RTF Review: Tales From the DC MulTVerse #8
RTF Review: Tales From the DC MulTVerse is back for it’s 8th installment! I enjoy writing these articles and sharing my thoughts with fellow fans. So let’s get right into it:
“Rachel’s birth mother is alive. In a desperate attempt to rescue her, the group breaks into the Asylum where she is kept.” (DC Universe)
In this episode of Titans, the captured Dr. Adamson illustrates a master class performance, in getting the team to do exactly what he wants. When Rachel questions him, he tells her that her destiny is not to destroy humanity, but to save it. To prove his point, he tells her to save him, just as he slits his own throat. As panicked and freaked out as she is, she still saves him. When he recovers, he tells Rachel her mother is still alive, being kept at an abandoned asylum. Naturally, Rachel wants to go rescue her immediately. When Dick & Kory tell her they need to wait and do reconnaissance first, she of course disobeys them, taking Gar Logan with her. Of course, they get captured, which leads Dick and Kory to get captured as well. Even though I know Dr. Adamson’s true intent, which is to use Raven to unleash her demon father Trigon into the world, the performance and dialogue delivery of actor Reed Birney, had me believing the pitch he’s selling Rachel. Obviously, the Asylum wasn’t empty and with the Titans captured, scientists begin to do tests on the team, in some cases testing the limits of their powers, or to just cause them pain, testing their breaking point. Robin is strapped to a chair in a padded cell and injected with a hallucinogenic drug. Beast Boy is thrown in a cage, constantly being tased and Starfire is being poked, prodded and ready to be cut open. The most interesting aspect of this part of the episode was Dick Grayson’s hallucinations. He is battling his young self, who is beating him up with a bow staff, from their Wayne Manor Bedroom, before the vision takes us to the Batcave. In this vision, adult Deck wears his Robin costume. As young Dick continues to beat him, he blames his adult self, not Batman, or Tony Zucco, for what he’s became. I think this hallucination is bringing Dick’s true feelings on who he’s become to the surface and it’s a great visual manifestation of those feelings.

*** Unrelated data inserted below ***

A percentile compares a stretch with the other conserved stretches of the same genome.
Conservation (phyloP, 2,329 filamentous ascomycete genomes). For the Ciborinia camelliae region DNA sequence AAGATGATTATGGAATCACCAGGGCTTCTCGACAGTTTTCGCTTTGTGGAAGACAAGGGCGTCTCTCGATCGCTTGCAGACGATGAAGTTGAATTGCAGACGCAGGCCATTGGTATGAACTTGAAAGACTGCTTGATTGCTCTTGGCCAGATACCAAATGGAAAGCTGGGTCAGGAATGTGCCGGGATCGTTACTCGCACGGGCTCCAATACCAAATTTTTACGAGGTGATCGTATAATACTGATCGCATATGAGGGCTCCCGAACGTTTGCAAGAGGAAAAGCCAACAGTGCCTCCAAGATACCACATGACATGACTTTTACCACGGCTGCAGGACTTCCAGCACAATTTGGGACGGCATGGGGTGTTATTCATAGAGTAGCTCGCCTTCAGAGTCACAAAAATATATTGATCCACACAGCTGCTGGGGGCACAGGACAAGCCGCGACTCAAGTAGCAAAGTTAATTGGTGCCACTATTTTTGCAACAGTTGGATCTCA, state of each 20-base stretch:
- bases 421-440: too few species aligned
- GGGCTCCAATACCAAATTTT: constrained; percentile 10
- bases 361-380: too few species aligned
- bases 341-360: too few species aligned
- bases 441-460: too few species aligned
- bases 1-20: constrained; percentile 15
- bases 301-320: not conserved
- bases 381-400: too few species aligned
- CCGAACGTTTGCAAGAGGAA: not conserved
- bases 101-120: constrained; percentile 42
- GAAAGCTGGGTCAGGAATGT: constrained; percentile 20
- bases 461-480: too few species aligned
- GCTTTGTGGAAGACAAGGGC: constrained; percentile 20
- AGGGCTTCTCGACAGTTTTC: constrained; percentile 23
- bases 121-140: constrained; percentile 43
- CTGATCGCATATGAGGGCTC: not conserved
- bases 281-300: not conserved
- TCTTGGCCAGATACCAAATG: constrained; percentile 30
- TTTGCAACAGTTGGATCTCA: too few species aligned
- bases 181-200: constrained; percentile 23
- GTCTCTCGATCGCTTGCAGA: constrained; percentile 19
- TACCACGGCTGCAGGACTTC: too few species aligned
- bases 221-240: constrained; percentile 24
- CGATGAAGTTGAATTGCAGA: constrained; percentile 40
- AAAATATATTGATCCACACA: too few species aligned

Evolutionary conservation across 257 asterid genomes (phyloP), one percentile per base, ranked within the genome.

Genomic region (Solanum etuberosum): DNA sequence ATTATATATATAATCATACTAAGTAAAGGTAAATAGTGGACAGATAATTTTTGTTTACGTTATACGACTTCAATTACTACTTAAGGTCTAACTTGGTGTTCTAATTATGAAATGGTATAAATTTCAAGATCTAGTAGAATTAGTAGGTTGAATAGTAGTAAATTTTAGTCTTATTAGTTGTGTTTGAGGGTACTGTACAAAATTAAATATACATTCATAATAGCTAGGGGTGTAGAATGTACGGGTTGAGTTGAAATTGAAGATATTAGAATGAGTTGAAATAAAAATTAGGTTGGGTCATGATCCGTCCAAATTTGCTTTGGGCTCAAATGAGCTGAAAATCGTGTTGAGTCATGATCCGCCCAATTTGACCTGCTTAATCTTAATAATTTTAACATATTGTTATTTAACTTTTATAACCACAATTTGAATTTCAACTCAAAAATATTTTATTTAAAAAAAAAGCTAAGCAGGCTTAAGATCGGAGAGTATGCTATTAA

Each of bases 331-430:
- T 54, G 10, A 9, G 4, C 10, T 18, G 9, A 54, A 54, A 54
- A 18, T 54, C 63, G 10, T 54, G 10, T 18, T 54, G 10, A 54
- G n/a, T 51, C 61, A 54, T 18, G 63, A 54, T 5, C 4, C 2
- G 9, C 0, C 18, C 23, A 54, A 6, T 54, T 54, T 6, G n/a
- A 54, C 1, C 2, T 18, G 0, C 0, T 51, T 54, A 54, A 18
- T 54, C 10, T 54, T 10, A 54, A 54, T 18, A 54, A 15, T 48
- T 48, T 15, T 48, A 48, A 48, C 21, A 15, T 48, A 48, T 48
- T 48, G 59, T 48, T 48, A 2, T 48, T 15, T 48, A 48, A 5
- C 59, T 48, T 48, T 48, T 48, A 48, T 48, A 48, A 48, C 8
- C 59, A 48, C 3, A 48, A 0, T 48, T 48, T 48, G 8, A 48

When Rachel regains consciousness, she finds herself in Dr. Adamson’s office. The former captive, now in full control, tells Rachel she can save her friends from pain and harm, if she agrees to cooperate and uses her ability to bring her father into this world! Rachel begins to get angry, letting the Raven persona come out! Using her power, she reopens Dr. Adamson’s slit throat wound, killing him. In full on Raven mode, Rachel Roth has to be one of the most powerful beings in the DC Universe. After rescuing her mother, she sets out to free the rest of the Titans. The rest of the episode, is essentially a prison break operation. When Rachel frees Garfield, guards attack her and her mom with a taser. Garfield snaps, turns into a tiger, attacks him, throws him in the cage and quasi mauls him to death. When they then rescue Dick Grayson, the team is cornered in what seem to be underground tunnels. Dick instructs the others to leave, while he and Kory take care of their pursuers. What follows is Dick Grayson pummelling asylum armed guards, with a wrench. The blood and gore from the first two episodes of Titans returns. Dick tells Kory to use her powers to torch the place as they prepare to leave